I suspect I learned this especially from my graduate school days, in the writings of Kenneth Burke. Or maybe from my preaching days, and my intent to be true to the meaning of the Text I was preaching.
And, so, one of my complaints is the way we think it is better to abbreviate, or turn into acrostics, words and phrases that we need to linger over.
Take “Human Resources” for instance. Here are two definitions, both quickly lifted from the web:
the personnel of a business or organization, especially when regarded as a significant asset.
The company department charged with finding, screening, recruiting and training job applicants, as well as administering employee-benefit programs.
I like the first one much better, for the simple reason that it includes this phrase: “especially when regarded as a significant asset.”
After all, Human Resources should be all about resources that are human; i.e., unique to humans, and only available, only found, in real, live human beings.
So, when we reduce “Human Resources” to “HR,” and we don’t say the phrase with the honor it deserves and beckons forth, one flowing from this kind of sentiment — “we cherish our human resources more, much more, than any other resources in this company” – then “HR” loses it meaning. At least, that’s my view.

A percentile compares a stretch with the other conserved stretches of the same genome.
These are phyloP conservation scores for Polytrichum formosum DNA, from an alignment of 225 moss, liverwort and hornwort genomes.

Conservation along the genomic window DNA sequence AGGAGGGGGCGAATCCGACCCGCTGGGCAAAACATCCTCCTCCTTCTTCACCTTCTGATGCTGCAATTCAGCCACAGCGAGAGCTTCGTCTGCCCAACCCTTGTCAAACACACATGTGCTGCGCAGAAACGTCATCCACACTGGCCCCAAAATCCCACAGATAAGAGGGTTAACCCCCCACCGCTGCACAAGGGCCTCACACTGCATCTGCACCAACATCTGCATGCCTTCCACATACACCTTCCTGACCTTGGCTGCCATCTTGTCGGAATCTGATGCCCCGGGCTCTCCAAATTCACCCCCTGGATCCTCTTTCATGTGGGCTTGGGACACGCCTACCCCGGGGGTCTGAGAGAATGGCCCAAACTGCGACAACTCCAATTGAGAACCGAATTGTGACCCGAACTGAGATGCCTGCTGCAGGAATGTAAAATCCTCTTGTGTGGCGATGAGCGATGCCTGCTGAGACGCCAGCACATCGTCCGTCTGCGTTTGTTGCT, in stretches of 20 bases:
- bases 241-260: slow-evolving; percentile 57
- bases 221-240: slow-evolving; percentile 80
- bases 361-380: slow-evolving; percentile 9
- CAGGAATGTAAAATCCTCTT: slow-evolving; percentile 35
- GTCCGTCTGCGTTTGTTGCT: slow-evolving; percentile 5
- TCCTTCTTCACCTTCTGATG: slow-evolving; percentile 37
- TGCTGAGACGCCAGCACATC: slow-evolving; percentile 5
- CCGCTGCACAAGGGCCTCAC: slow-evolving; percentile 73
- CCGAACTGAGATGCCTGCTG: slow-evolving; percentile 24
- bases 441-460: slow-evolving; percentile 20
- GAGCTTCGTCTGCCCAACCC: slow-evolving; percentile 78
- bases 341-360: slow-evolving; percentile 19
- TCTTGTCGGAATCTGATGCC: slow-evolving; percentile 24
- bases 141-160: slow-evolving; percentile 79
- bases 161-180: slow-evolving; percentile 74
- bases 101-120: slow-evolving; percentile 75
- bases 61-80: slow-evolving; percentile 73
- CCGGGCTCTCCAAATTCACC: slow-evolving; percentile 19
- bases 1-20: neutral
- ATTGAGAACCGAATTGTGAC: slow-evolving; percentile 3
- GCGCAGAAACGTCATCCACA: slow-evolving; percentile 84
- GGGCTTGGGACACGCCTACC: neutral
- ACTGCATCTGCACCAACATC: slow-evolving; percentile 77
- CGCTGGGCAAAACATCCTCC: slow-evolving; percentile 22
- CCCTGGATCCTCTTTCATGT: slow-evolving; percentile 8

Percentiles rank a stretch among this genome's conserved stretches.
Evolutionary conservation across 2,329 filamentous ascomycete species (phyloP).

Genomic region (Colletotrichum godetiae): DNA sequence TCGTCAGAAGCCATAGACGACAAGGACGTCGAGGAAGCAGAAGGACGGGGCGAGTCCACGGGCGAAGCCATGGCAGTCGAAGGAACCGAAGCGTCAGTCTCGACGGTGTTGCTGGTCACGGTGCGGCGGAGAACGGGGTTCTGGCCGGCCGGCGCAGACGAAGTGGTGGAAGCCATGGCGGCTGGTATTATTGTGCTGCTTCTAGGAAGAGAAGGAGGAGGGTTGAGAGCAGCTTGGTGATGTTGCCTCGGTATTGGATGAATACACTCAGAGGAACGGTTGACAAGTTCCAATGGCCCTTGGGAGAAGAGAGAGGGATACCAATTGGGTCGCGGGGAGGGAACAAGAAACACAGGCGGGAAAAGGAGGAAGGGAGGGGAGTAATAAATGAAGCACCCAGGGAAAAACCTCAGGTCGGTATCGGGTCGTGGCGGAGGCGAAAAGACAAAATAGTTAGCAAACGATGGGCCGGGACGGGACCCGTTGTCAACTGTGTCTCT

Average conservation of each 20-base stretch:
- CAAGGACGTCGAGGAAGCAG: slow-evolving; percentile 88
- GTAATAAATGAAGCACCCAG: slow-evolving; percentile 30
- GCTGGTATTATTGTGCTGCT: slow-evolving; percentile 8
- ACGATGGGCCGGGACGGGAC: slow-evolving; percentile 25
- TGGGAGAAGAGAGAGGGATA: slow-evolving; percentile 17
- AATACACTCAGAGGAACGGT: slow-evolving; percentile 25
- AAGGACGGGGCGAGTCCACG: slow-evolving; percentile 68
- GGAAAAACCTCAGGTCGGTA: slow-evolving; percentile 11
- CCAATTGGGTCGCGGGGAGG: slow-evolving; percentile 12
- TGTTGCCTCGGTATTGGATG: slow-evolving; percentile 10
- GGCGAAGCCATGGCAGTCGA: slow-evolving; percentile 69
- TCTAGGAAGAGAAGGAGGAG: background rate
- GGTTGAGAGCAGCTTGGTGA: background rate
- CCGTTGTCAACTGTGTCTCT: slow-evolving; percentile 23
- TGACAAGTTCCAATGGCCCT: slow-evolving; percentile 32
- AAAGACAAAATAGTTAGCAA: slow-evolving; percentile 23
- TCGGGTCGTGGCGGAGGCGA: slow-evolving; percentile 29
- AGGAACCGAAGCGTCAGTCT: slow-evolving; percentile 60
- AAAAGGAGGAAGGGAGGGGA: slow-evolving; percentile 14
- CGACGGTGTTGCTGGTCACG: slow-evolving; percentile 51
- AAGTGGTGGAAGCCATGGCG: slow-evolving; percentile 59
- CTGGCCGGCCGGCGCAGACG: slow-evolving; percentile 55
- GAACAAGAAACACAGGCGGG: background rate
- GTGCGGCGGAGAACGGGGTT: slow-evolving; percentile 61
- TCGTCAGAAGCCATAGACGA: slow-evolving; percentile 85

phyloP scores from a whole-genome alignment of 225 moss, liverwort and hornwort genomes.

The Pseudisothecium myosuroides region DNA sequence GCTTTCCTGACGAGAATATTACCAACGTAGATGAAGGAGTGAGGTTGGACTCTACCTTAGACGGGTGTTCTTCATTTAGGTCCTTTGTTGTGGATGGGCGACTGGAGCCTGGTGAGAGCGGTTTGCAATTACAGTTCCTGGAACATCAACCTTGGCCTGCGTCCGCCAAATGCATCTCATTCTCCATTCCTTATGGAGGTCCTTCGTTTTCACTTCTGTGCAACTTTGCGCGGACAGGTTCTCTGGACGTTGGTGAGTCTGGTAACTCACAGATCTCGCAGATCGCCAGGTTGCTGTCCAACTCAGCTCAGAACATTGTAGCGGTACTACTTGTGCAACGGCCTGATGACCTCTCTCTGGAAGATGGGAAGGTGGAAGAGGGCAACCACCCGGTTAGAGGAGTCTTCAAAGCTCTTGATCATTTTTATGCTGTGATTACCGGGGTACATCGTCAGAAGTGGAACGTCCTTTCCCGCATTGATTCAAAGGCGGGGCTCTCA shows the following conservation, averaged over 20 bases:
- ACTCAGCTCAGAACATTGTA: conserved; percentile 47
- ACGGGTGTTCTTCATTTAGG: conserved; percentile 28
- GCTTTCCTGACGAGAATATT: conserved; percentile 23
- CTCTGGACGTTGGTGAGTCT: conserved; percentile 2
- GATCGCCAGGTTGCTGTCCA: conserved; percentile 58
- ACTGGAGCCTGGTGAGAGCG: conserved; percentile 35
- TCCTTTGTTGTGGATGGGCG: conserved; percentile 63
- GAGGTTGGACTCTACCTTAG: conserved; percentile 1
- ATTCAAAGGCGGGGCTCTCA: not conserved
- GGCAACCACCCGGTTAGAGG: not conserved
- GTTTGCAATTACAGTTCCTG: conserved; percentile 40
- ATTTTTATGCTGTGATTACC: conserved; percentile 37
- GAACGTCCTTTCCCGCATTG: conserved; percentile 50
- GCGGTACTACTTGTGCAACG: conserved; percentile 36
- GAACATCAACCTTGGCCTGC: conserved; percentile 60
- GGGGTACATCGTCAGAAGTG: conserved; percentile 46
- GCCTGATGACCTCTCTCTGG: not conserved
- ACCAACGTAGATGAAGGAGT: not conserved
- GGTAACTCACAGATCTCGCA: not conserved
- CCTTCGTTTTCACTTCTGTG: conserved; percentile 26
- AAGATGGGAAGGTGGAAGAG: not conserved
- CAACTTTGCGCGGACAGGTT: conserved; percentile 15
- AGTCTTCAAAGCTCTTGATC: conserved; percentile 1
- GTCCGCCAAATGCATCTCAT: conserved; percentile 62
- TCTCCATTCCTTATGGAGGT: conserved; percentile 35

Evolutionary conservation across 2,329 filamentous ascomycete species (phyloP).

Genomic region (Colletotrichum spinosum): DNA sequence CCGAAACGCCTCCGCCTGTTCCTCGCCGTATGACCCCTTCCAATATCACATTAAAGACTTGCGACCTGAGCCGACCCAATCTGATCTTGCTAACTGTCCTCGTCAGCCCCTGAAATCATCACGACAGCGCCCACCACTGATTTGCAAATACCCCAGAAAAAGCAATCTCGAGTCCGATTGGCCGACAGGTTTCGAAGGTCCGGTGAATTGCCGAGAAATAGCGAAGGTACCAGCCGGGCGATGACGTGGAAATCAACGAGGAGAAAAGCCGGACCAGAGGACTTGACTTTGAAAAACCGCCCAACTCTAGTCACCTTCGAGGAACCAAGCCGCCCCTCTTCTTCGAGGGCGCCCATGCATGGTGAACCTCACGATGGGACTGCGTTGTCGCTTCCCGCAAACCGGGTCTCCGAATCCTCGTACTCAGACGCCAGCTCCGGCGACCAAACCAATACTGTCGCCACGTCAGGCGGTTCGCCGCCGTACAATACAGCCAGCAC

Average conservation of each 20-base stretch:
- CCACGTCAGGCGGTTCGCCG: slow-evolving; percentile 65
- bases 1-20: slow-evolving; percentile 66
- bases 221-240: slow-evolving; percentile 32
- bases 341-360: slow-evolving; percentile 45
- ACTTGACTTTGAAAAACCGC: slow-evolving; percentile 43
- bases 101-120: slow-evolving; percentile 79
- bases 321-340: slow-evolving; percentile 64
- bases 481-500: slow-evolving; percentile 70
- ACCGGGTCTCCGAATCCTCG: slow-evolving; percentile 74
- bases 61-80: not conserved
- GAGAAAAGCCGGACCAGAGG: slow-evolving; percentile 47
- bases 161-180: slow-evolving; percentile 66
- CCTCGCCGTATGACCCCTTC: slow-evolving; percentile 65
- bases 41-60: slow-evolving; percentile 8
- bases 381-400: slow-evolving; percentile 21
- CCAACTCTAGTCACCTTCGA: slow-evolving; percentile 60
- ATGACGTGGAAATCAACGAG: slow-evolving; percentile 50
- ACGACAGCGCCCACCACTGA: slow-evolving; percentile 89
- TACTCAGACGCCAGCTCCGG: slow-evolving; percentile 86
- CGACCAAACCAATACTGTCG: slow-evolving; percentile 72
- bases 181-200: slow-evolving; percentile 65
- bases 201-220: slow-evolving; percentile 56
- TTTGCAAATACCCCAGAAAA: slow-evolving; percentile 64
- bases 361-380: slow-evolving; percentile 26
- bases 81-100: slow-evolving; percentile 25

I thought of this as I read Rethinking Work by Barry Schwartz in the New York Times. Consider this sentence:
companies that placed a high value on human resources were almost 20 percent more likely to survive for at least five years than those that did not.
“A high value on human resources.” That is another way of saying “a high value on human beings.”
Such a view, and approach, and “culture,” strikes me as a good thing in and of itself (first), and a good business strategy (second).
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